J.P. Morgan Chase chief Jamie Dimon says people should prepare for U.S. yields of 5 percent, warning investors that borrowing costs throughout the economy are likely to rise beyond even his prior forecasts.
Though the bank chief previously theorized that the yield on the benchmark 10-year Treasury note could reach 4 percent in 2018, his comments Saturday at the Aspen Institute's 25th Annual Summer Celebration Gala appeared to reflect his belief in a stronger economy.
"I think rates should be 4 percent today," Dimon said. "You better be prepared to deal with rates 5 percent or higher — it's a higher probability than most people think."
The rate on the closely followed 10-year note remains below the 3 percent level despite Dimon's expectations; it fluttered above the threshold last week before slipping back to 2.95 percent by Monday morning. The yield has struggled to stay above the 3 percent level despite a U.S. unemployment rate below 4 percent, gross domestic product above 4 percent and a swell in government stimulus in the form of tax cuts and big spending.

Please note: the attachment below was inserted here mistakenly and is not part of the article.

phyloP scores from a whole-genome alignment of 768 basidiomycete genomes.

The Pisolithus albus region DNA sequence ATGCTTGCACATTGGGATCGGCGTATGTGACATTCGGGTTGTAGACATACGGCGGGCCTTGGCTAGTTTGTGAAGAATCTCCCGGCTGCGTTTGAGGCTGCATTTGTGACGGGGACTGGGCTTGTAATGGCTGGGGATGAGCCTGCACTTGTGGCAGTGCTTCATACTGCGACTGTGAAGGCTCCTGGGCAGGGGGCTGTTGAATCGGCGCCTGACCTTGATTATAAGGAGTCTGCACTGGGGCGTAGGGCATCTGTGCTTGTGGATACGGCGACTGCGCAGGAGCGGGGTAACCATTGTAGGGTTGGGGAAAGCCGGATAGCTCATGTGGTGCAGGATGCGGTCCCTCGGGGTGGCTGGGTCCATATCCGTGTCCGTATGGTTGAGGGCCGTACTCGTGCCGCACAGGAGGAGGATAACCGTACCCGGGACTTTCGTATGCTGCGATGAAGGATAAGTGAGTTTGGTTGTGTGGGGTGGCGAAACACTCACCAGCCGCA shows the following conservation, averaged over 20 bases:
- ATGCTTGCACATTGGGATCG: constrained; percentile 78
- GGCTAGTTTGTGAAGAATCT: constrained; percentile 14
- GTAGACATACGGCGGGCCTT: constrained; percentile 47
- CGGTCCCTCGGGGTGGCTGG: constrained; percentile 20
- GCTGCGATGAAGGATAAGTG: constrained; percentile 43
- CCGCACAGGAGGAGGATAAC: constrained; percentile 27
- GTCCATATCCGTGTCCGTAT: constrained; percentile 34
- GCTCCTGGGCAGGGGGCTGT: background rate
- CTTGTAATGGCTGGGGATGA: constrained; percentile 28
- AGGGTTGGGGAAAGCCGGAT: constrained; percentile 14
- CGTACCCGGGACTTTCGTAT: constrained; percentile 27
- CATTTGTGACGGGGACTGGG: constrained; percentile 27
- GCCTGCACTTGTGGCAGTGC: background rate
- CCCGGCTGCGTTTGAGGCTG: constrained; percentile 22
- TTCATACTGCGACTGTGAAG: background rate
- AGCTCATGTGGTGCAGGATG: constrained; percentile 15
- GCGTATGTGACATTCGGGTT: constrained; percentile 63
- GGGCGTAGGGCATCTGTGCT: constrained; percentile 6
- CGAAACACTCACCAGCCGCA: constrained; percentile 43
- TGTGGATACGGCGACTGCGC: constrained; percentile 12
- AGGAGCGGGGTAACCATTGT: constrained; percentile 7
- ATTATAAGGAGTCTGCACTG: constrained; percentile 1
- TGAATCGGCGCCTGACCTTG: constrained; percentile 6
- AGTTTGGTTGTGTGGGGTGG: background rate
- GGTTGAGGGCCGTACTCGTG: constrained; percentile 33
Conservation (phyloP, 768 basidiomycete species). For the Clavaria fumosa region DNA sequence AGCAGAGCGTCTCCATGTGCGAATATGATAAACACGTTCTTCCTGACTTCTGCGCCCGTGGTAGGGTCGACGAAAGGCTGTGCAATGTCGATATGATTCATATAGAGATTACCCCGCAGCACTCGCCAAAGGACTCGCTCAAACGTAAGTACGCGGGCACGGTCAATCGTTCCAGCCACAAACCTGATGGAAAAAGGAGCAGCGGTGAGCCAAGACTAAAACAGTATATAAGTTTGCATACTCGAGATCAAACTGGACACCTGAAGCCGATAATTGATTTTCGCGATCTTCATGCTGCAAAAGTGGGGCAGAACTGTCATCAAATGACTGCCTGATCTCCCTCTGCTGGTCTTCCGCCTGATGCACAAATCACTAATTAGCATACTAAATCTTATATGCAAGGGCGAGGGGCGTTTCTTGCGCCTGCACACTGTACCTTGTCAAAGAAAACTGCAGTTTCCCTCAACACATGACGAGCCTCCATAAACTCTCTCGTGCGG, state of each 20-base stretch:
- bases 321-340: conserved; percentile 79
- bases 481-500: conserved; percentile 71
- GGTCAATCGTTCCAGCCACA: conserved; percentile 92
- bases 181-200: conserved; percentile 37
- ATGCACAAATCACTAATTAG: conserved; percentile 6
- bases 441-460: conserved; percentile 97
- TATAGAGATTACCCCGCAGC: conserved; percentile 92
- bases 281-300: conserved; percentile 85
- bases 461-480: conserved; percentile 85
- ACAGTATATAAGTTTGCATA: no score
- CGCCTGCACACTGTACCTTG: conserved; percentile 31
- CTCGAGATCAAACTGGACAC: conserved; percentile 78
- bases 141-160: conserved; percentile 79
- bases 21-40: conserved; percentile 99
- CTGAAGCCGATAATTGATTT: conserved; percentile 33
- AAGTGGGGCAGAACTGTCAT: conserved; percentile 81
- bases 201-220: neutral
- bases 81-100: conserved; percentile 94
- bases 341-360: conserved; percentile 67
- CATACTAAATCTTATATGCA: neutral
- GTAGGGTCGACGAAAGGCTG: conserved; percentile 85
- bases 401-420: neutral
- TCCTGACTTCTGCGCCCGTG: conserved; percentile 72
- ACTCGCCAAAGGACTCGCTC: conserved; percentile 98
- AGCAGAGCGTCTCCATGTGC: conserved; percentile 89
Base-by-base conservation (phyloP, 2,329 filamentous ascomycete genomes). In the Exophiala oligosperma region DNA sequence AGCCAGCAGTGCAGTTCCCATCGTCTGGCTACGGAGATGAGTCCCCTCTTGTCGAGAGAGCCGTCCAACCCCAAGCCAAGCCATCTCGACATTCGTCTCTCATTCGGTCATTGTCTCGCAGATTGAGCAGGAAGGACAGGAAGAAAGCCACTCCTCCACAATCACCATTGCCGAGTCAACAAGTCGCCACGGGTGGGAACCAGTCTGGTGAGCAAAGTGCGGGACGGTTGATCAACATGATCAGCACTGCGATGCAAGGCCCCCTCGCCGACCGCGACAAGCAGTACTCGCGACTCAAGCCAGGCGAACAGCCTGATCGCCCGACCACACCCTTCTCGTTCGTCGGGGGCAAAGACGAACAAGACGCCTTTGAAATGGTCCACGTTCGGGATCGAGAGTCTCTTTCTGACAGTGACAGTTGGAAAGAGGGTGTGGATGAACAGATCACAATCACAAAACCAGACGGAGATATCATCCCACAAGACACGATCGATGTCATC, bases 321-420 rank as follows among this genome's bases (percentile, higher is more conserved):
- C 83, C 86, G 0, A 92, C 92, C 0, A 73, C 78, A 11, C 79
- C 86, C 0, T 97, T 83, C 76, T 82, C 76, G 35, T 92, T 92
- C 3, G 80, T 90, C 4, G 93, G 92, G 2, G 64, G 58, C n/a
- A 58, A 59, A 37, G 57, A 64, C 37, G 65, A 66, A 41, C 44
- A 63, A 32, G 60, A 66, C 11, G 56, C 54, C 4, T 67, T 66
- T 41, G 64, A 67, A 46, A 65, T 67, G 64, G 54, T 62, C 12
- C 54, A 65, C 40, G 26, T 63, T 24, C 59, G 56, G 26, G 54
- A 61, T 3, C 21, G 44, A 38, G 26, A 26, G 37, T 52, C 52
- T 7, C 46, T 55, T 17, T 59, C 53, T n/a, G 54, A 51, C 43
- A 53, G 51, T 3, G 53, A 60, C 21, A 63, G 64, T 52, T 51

Some economists have hypothesized that while the economic indicators may seem healthy for the moment, the long-term outlook looks less robust and that yields of longer duration reflect a more modest growth expectation.
The 10-year yield is a benchmark that influences rates for mortgages and auto loans, among other things. So, the higher the 10-year goes, the higher mortgage rates and auto loans are. If they rise, consumers may be less likely to take out those loans, thus putting some economic growth at risk.